http://ccrpi.gadoe.org/2014/ccrpi2014.aspx


Does it not concern you that these schools did not appear on the failing schools list and that all of the state commissioned schools do not post normal financial accountability data? This is the state's record of performance on running schools so far and it doesn't look good.


Atlanta Heights 56.8

CCAT 56.9

Provost Academy 33.2

Odyssey 59.1

Mountain Ed. 56.1

Ivy Prep Men’s 44.4

Heritage Prep 52


As to charter schools - they only have to meet charter goals to be considered to meet performance standards, allowing failing performance on state standards but adequate performance on charter goals. You have to watch out for that trick.

Kyle_Wingfield
Kyle_Wingfield moderator

@AvgGeorgian "Does it not concern you that these schools did not appear on the failing schools list..."

No, because to land on the failing schools list a school must be below 60 three straight years.

"...and that all of the state commissioned schools do not post normal financial accountability data?"

That is a problem, one that the commission says it is working on. But if we're being honest, traditional public schools' finances are not exactly transparent. Districts report spending in such large buckets that it is very difficult, if not impossible, to determine in much detail how money is being spent at the school level.

RafeHollister
RafeHollister

So, all this started in 2003, any way you can give some of the credit to Obama, haha!  He needs an accomplishment or two for his library.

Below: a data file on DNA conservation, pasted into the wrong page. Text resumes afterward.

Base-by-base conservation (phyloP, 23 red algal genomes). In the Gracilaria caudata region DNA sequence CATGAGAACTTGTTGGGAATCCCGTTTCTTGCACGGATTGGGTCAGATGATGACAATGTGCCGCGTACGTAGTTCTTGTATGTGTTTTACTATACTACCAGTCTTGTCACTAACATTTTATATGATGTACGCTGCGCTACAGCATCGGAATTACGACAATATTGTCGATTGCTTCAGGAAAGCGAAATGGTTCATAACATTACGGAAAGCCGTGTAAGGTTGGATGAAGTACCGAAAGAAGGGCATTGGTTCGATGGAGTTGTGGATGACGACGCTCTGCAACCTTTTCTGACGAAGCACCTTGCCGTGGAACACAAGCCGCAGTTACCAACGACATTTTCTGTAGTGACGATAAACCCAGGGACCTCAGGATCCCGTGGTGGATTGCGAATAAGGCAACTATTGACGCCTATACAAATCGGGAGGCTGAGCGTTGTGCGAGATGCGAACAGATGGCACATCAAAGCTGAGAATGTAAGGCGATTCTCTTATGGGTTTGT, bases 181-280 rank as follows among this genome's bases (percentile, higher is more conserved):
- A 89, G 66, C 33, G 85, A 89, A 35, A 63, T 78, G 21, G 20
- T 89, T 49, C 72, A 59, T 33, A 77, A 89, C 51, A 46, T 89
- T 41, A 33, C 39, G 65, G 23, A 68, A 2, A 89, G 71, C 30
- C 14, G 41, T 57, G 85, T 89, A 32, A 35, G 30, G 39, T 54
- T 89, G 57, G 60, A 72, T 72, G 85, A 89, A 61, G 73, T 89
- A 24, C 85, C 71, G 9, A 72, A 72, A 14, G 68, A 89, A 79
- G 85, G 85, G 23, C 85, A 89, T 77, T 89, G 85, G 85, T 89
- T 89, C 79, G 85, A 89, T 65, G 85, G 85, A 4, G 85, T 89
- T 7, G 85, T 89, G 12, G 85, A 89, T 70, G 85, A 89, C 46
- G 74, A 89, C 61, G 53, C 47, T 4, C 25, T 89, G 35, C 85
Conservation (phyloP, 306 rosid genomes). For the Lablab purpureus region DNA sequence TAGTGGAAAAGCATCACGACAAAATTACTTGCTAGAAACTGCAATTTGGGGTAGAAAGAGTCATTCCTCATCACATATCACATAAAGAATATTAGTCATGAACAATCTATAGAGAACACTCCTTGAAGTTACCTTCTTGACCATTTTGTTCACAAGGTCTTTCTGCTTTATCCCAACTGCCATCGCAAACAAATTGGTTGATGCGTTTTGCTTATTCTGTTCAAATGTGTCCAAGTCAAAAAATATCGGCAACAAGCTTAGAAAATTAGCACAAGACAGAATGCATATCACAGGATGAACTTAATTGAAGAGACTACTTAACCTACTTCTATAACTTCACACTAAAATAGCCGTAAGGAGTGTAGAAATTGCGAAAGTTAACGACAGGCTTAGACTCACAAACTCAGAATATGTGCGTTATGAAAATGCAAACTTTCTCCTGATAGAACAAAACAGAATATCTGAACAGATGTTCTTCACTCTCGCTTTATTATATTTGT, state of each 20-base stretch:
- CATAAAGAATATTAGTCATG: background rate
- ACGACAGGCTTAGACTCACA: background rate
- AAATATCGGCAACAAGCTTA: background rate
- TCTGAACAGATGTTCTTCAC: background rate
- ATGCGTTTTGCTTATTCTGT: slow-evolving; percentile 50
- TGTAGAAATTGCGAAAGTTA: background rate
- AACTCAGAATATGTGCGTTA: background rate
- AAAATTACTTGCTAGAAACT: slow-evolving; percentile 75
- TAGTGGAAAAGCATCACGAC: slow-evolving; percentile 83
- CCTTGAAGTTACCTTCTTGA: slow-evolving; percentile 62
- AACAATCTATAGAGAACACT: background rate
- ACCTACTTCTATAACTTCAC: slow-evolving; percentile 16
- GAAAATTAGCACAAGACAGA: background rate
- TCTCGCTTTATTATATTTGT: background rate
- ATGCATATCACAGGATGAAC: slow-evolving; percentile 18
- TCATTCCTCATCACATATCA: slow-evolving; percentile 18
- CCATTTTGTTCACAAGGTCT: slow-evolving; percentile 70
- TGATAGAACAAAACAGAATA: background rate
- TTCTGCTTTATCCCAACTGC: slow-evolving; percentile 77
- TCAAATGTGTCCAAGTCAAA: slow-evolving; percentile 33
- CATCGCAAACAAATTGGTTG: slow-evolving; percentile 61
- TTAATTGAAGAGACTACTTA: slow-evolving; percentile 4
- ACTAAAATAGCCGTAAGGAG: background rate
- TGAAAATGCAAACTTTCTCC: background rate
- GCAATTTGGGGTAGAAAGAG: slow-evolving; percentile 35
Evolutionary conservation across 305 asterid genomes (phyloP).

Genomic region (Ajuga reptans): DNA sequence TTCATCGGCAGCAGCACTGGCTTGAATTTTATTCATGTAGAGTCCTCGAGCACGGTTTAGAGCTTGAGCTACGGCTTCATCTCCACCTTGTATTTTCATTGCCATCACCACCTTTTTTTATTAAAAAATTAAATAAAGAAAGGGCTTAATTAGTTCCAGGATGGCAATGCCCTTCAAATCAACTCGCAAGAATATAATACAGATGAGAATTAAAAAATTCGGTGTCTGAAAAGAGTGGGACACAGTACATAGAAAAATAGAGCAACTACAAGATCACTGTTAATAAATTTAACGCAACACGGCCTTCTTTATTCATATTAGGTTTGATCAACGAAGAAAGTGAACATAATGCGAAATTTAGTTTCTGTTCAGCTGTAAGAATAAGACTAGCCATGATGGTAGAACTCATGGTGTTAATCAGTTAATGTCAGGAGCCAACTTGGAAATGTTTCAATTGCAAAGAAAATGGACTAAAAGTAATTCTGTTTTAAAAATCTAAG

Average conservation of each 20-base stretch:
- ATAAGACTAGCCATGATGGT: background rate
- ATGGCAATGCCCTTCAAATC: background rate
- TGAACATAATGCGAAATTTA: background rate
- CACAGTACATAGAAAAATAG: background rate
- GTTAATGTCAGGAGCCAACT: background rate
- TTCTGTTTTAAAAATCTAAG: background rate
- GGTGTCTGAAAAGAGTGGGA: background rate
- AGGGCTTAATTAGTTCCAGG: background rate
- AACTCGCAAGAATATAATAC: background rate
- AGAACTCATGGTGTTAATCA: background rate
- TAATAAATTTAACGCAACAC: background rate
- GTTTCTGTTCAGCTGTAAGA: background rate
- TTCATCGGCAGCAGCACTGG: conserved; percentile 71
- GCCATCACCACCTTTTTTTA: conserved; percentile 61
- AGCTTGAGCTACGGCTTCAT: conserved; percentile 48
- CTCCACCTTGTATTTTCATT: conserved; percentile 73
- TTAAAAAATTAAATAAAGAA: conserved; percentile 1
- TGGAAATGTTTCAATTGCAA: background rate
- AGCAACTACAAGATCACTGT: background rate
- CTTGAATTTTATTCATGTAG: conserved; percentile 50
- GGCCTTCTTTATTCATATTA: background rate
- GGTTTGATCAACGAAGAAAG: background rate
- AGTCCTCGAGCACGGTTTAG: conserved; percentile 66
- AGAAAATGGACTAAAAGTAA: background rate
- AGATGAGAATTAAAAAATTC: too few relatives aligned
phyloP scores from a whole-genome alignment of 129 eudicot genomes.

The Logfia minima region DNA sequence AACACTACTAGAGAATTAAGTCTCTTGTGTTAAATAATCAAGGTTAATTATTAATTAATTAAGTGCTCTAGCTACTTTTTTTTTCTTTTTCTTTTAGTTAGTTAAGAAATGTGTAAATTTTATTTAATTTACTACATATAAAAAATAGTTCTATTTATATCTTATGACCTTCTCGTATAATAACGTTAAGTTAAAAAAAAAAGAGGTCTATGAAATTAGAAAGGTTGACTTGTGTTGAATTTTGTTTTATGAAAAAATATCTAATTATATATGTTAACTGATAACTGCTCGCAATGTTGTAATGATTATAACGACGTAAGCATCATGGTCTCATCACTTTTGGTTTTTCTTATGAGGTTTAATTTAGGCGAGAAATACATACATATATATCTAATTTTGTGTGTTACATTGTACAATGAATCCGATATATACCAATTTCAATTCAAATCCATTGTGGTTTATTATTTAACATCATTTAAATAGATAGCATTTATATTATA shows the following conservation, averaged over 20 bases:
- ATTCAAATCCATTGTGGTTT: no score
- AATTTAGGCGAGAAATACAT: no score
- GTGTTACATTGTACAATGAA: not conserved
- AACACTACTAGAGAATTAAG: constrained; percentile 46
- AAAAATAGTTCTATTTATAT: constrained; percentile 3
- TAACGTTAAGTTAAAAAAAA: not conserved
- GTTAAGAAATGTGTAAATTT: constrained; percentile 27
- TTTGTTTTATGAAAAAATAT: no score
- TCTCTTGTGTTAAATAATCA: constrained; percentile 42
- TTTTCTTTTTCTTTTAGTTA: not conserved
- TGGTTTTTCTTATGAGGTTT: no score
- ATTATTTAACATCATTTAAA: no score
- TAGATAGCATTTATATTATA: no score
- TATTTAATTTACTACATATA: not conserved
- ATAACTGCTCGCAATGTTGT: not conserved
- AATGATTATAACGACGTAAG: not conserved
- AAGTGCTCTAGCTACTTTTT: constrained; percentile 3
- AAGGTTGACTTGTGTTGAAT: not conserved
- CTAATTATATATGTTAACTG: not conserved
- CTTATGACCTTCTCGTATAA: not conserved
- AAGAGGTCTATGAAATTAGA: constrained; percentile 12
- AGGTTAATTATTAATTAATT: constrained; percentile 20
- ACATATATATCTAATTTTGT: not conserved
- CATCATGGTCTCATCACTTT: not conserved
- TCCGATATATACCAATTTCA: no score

Well, I guess GWB's No Child Left Behind must not have been that bad of a program, despite all the critics! 

FIGMO2
FIGMO2

Congratulations to the students, teachers, and parents who have committed their time and energy to bring about these improvements.

YES YOU CAN! 

FIGMO2
FIGMO2

@RafeHollister

Because the only time they're in the classroom is for a photo op.

They really are irrelevant when it comes to success in the INDIVIDUAL classrooms.

LilBarryBailout
LilBarryBailout

Silly leftists still equating spending with progress?

They never learn.

They have one solution to every problem--more taxes on someone else.

When we were educating the generation that put a man on the moon, education spending was about $1200 per student per year, and that is in today's dollars.

RafeHollister
RafeHollister

@HeadleyLamar @LilBarryBailout 

Yes because there is a direct correlation between the two. 


Except when there isn't, like Washington DC school districts who spend the most and get less than others spending less.

Kyle_Wingfield
Kyle_Wingfield moderator

@HeadleyLamar A revised draft of an unpublished -- and thus yet-to-be-peer-reviewed -- paper? That's the best you've got?

Kyle_Wingfield
Kyle_Wingfield moderator

@AvgGeorgian Tell me how you explain away the data about Georgia specifically. We have had supposedly crippling "austerity cuts" for the past decade, and yet during that time we have leap-frogged over a number of states.

That's raw data. It doesn't take much analysis or peer review, particularly in comparison to the other article referenced. If it's so obviously wrong, tell us why.

AvgGeorgian
AvgGeorgian

@Kyle_Wingfield @AvgGeorgian


You used an article that adjusted for cost of living. What other assumptions are made? Are groups of kids in or out of poverty completely interchangeable? Is there any difference in family structure, parents' level of education, programs to reduce poverty ( http://www.sltrib.com/info/staff/1628270-155/poverty-intergenerational-utah-percent-report-welfare ), targeted preparation for NAEP style standardardized 4th grade reading tests? Research is very very time consuming and difficult.